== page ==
(A) : Dose-volume histogram for prostate, rectum, and seminal vesicles for representative patient ; (B) : isodose lines for PSPT without spacer (C) : PSPT with spacer (D) : IMPT without spacer (E) : IMPT with spacer . Normal tissues depicted with colorwash include prostate (blue), seminal vesicles (orange), and rectum (green). Abbreviations: IMPT, intensity-modulated proton therapy; PSPT, passive scattering proton therapy.

Conclusion: Use of biodegradable hydrogel spacers for prostate cancer treatment provides a significant reduction of radiation dose to the rectum with proton therapy. Significant reductions in rectal dose occurred in both PSPT and IMPT plans, with the greatest reduction for IMPT-with-spacer relative to PSPT alone. Prospective studies are ongoing to assess the clinical impact of reducing rectal dose with hydrogel spacers.

International Journal of Particle Therapy: Spring 2019, Vol. 5, No. 4, pp. 23-31.

Consider Proton Therapy to limit those side effects and to improve Quality of Life

Proton therapy can provide a better quality of life for cancer patients. It can spare them the grueling post-treatment complications described in article below that are common with conventional Radiation Therapy..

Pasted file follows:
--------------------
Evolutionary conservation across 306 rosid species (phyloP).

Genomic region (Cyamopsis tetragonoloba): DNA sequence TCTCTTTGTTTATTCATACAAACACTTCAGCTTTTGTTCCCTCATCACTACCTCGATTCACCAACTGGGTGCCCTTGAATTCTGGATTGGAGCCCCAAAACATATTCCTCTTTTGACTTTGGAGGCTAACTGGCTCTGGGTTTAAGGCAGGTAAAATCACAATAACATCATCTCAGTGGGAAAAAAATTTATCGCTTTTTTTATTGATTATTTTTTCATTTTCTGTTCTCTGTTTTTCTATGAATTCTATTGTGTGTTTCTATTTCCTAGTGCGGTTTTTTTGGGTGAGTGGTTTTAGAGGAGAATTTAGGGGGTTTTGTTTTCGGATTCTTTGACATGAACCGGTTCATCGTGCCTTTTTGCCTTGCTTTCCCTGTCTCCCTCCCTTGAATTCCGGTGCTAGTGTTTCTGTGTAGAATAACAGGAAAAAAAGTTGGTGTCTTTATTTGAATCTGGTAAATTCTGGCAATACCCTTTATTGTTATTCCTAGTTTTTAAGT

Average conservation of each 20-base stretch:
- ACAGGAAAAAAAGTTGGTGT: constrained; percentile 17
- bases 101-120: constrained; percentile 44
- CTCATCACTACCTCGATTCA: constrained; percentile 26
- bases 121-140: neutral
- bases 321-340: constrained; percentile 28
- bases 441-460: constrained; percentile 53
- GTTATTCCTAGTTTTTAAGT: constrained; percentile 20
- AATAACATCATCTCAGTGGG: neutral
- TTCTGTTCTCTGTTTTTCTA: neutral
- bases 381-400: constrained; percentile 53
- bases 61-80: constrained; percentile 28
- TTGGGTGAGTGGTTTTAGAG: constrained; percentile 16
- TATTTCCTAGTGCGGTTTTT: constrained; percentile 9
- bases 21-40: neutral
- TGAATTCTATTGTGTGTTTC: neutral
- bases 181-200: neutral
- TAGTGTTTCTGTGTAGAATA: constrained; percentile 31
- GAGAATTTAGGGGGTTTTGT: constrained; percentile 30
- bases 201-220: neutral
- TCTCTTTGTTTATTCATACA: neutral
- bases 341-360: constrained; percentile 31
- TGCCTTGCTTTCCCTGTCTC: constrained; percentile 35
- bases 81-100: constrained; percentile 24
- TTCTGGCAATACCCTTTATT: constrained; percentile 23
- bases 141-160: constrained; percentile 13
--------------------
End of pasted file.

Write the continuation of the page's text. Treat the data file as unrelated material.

Understanding the Management of Chronic AEs After Radiation Therapy

“Treatment techniques and comorbidities have a significant impact on the severity of chronic side effects,” said Haynes-Lewis, a nurse practitioner at Montefiore Einstein Center for Cancer Care. “Nurses should work with the patients to develop a plan to manage chronic side effects that optimize quality of life.”

To start, she added, knowing the difference between late AEs (those that occur or begin after therapy is completed and may occur months to year post-treatment) and long-term AEs (prolonged effects that begin during treatment and continue beyond the end of treatment) is important.

In her presentation, Haynes-Lewis focused on the management of chronic late side effects among patients with cancer.

Central Nervous System

Disease sites under this category can include the brain and spinal cord, from which the tissue are late reacting. Therefore, these changes are found, not in the clinic, but through imaging.

AEs of the central nervous system include increased atherosclerosis of the blood vessels in the brain, increased incidence of secondary brain tumors, radiation necrosis, cognitive decline, hormonal deficits, vision changes, hearing loss, and radiation myopathy.